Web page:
Reconciling morals with how a society is organized - in other words, reconciling ethics with politics - is one of humanity's oldest ambitions. Hammurabi, Raamses II, Solon, Confucius, and Pericles were among the first great figures to embark on this effort. The emergence of the nation-state in the eighteenth century, and the extreme level of barbarism reached in the twentieth century, may have created the impression that an ethical politics was an unrealizable dream, or that it was a dream growing ever more distant as it receded into the future.
Yet, despite the rivalry of nations and the bloodiness of modern warfare, democracy is spreading. Indeed, in but half a century, Latin Americans rid themselves of all of that continent's military and civilian dictatorships, and Africa has eliminated more than half of the despots that have blighted its era of independence.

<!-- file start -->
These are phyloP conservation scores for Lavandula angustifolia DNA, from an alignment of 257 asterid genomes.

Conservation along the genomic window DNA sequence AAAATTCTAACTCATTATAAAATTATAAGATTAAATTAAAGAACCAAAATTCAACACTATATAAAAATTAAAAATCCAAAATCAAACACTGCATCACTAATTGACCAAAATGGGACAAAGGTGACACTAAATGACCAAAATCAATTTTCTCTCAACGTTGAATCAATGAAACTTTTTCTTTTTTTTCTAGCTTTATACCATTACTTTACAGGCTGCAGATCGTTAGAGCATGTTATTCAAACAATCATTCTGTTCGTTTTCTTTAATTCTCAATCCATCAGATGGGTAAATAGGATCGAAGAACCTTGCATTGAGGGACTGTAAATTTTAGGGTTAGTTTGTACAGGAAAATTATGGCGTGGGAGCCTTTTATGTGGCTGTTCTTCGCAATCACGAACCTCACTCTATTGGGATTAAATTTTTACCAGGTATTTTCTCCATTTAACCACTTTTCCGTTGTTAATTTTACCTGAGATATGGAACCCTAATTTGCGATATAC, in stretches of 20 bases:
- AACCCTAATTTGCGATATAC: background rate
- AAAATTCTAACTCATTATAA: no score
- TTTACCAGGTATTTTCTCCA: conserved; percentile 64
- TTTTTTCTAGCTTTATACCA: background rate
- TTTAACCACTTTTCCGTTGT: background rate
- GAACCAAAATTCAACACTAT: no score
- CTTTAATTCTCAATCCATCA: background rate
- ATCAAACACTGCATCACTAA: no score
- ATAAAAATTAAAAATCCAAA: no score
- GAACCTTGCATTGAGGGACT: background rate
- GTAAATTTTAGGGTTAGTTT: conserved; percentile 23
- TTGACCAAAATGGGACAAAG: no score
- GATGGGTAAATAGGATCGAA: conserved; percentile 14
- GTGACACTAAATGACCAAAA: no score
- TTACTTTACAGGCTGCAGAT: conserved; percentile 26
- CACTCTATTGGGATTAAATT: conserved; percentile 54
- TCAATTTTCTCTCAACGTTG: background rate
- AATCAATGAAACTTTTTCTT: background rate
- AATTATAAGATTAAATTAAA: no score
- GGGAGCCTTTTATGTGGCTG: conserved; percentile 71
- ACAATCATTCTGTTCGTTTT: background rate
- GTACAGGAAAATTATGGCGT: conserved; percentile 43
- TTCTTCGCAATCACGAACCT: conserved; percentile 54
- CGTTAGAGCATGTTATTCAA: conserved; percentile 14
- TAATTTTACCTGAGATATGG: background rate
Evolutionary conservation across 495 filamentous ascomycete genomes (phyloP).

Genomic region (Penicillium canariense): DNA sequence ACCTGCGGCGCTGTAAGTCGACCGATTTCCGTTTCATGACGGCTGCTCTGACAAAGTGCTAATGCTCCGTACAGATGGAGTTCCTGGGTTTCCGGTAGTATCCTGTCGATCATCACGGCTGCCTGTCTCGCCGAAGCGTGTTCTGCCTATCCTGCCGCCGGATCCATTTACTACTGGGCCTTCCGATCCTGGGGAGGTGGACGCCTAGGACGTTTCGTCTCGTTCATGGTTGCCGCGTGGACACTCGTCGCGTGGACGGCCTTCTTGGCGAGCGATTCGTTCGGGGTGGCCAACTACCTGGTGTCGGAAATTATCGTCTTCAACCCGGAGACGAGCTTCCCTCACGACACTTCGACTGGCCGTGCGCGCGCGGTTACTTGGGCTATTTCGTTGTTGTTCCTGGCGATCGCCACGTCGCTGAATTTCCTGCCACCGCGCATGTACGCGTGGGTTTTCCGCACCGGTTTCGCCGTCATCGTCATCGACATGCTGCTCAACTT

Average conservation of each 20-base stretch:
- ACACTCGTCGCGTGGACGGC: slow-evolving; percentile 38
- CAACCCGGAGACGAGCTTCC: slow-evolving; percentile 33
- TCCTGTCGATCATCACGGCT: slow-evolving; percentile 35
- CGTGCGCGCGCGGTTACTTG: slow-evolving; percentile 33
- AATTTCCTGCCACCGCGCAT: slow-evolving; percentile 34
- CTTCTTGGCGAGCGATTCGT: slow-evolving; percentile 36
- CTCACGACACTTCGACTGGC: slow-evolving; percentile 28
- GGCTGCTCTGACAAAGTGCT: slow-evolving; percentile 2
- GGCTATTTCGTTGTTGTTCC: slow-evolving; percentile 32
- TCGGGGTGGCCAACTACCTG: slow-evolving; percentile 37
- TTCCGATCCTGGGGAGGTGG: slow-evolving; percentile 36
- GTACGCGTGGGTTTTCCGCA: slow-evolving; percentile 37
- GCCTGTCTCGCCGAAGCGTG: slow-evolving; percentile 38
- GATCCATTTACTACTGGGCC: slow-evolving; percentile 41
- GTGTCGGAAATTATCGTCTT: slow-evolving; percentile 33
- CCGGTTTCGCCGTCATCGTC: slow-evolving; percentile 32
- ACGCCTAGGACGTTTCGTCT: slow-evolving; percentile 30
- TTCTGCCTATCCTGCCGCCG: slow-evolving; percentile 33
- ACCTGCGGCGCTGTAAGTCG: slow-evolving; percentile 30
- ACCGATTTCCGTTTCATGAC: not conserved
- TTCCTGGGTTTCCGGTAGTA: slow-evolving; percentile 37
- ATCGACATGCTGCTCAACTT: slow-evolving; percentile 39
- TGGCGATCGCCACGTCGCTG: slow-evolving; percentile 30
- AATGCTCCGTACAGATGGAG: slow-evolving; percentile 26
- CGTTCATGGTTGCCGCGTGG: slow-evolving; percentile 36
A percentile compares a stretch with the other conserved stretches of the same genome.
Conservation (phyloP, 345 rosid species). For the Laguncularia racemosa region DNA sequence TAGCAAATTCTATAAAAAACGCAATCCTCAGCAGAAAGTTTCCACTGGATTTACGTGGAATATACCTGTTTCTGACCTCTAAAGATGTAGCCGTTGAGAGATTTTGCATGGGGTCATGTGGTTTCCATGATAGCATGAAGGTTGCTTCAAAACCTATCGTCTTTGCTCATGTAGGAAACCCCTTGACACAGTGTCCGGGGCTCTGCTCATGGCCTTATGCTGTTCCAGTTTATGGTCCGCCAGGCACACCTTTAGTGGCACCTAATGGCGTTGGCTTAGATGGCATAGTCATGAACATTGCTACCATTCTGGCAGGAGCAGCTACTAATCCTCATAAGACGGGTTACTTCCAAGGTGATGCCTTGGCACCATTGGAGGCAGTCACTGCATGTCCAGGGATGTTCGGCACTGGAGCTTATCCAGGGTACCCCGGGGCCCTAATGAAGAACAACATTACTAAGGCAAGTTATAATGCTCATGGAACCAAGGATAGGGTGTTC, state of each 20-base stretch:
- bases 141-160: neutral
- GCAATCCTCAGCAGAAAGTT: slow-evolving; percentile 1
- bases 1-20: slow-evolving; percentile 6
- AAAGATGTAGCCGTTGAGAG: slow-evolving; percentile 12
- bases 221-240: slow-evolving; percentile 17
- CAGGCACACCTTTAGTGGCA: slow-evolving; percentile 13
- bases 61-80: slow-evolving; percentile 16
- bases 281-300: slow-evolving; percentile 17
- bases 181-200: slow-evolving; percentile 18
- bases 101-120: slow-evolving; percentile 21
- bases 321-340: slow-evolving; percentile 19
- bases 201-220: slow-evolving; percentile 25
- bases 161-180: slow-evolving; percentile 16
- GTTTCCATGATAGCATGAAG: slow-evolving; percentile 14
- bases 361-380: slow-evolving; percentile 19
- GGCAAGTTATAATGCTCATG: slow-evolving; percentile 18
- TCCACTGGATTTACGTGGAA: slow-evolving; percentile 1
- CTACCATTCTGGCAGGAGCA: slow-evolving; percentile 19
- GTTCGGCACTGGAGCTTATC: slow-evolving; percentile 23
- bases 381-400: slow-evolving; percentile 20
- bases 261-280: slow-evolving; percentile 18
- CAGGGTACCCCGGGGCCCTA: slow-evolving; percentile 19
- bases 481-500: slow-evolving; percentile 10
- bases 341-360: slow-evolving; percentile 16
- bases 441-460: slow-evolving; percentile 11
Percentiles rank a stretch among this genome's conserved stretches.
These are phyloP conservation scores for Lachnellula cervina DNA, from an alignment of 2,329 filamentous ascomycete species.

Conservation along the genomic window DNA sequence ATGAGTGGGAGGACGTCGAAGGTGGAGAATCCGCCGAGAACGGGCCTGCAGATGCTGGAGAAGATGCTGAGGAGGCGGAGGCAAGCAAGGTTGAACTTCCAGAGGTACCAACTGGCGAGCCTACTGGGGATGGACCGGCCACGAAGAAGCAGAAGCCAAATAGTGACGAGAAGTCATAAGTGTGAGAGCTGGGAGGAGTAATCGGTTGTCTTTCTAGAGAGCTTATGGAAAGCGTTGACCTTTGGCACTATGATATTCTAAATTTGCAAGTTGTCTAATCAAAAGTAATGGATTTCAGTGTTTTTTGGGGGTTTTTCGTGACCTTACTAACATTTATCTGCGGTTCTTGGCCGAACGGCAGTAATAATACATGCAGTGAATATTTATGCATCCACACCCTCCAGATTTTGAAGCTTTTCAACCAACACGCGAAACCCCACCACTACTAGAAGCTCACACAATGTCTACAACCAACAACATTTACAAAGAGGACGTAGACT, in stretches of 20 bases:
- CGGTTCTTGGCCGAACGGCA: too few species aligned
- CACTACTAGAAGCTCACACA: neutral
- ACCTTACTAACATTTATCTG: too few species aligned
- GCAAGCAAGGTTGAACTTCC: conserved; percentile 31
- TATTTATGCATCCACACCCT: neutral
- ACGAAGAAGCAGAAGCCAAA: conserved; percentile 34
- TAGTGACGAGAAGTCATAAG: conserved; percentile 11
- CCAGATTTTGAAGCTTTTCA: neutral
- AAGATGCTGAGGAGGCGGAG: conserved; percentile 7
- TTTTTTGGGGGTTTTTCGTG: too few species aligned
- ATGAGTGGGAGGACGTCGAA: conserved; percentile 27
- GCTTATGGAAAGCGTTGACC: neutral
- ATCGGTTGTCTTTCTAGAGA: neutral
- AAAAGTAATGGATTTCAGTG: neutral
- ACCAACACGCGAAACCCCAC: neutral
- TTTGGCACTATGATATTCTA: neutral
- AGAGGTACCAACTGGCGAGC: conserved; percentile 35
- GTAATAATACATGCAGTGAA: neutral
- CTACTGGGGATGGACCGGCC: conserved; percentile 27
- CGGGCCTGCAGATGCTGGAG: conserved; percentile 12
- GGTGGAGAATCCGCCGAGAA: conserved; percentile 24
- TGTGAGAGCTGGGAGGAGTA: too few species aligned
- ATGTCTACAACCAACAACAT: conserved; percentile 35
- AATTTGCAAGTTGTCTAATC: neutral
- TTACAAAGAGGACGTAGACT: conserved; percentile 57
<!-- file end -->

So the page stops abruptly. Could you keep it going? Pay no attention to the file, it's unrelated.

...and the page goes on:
Compared with all the other political regimes known to mankind, democracy represents ethical progress twice over: first, because it is based on respect for human rights; and secondly, because the universal suffrage that modern democracy embraces prohibits neglecting or oppressing minorities.
Of course, progress towards more democracy and morality in international public affairs remains extremely slow. Yet the year 2004 may leave to history some of the greatest progress in this area that humanity has seen.